Reagan Warned Europe Against Depending on Natural Gas From Russia

Today is Ronald Reagan’s birthday.

(p. B1)The language in the C.I.A. memo was unequivocal: The 3,500-mile gas pipeline from Siberia to Germany is a direct threat to the future of Western Europe, it said, creating “serious repercussions” from a dangerous reliance on Russian fuel.

The agency wasn’t briefing President Biden today. It was advising President Reagan more than four decades ago.

The memo was prescient. That Soviet-era pipeline, the subject of a bitter fight during the Reagan administration, marked the start of Europe’s heavy dependence on Russian natural gas to heat homes and fuel industry. However, those gas purchases now help fund Vladimir V. Putin’s war machine in Ukraine, despite worldwide condemnation of the attacks and global efforts to punish Russia financially.

In 1981, Reagan imposed sanctions to try to block the pipeline, a major Soviet initiative designed to carry huge amounts of fuel to America’s critical allies in Europe. But he swiftly faced stiff opposition — not just from the Kremlin and European nations eager for a cheap source of gas, but also from a powerful lobby close to home: oil and gas companies that stood to profit from access to Russia’s gargantuan gas reserves.

. . .

(p. B4) On a frigid Sunday morning in December 1981, millions of Poles woke up to find their country under a state of martial law. Global condemnation of the Polish authorities, and of their backers in the Kremlin, was swift.

Already wary of the Soviets’ plan to build a gas pipeline to Western Europe, the Reagan administration produced a list of economic sanctions that essentially banned American companies from helping to build it. “The fate of a proud and ancient nation hangs in the balance,” Reagan said in his Christmas address.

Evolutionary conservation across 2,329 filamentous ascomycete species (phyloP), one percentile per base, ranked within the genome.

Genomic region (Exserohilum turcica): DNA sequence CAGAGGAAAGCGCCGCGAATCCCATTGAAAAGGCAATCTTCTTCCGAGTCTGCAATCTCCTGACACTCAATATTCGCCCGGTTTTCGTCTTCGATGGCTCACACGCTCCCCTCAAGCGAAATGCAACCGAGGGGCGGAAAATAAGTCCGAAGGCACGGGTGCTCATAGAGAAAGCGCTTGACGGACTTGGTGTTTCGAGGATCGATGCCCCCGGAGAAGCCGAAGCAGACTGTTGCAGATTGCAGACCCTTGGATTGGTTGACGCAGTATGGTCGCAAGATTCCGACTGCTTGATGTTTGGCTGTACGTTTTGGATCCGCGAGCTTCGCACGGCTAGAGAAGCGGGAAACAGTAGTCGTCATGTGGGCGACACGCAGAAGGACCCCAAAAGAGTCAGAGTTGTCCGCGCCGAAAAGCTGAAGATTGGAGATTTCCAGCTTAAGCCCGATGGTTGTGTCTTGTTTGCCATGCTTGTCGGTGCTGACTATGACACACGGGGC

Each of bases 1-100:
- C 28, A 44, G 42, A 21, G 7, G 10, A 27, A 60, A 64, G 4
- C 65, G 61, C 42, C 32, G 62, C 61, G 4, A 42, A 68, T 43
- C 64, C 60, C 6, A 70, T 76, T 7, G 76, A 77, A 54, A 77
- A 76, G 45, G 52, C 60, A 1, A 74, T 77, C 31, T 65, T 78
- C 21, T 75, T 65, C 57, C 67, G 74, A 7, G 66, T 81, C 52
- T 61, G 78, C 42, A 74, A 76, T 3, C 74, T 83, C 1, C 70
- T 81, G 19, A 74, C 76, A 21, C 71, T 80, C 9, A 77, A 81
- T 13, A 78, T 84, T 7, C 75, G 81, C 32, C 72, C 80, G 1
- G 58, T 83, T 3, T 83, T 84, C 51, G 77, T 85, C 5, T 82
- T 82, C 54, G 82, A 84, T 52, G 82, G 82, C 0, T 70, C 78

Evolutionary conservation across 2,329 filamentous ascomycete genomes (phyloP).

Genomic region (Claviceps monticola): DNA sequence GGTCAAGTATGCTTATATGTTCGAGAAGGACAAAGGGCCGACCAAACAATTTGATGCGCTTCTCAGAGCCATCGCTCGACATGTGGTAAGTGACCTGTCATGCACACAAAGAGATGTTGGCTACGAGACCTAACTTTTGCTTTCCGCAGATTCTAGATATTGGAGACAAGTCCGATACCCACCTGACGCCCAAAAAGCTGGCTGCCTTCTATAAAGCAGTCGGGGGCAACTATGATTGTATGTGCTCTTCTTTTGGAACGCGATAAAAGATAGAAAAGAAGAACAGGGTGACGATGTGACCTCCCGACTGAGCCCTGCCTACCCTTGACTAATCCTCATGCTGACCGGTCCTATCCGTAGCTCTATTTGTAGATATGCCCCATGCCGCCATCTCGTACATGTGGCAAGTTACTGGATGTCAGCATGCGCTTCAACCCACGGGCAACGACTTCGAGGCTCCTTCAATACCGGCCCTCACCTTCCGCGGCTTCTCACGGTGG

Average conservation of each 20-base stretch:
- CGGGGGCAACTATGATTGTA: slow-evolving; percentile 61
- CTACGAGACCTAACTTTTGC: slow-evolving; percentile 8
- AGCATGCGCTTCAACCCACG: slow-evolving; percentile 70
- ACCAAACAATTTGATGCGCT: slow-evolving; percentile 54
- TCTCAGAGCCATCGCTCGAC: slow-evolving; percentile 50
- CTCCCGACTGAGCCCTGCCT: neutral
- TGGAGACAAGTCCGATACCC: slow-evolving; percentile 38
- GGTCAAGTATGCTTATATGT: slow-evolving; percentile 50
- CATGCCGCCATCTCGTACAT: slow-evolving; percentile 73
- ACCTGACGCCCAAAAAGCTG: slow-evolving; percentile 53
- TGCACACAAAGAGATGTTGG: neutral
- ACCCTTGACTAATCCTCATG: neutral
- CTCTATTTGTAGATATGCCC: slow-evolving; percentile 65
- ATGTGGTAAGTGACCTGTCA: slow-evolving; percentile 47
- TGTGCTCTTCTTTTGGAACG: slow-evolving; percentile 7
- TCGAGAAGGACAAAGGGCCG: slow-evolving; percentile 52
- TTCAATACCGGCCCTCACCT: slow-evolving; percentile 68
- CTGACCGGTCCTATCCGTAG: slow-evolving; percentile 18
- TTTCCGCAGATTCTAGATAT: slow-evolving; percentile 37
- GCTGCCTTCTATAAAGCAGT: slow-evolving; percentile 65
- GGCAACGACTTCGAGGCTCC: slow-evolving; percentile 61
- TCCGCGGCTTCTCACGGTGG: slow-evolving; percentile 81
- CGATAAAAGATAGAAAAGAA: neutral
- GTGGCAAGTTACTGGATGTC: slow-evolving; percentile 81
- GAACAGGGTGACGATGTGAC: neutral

The measure drew immediate ire from America’s European allies, where the $25 billion pipeline promised a stable source of gas at a time nations were still reeling from the oil shocks of the 1970s. But within the United States, it was the oil and gas lobby that fought back.

The sanctions would “aggravate further our international reputation for commercial reliability,” the U.S. Chamber of Commerce, which represented major oil and gas companies and pipeline manufacturers among numerous other industries, warned in a letter to the White House. The pipeline would, in fact, give Western Europe “a degree of leverage over the Soviets rather than vice versa,” Richard Lesher, the group’s president, later told The Washington Post.

Following intense lobbying, the House Foreign Affairs Committee voted to lift the sanctions, despite a letter from Secretary of State George P. Shultz warning that such legislation would “severely cripple” the administration’s ability to deal with the Polish crisis.

For the full story, see:

Hiroko Tabuchi. “How Europe Got Hooked On Russian Natural Gas.” The New York Times (Thursday, March 24, 2022): B1 & B4.

(Note: ellipsis added.)

(Note: the online version of the story has the date March 23, 2022, and has the title “How Europe Got Hooked on Russian Gas Despite Reagan’s Warnings.”)

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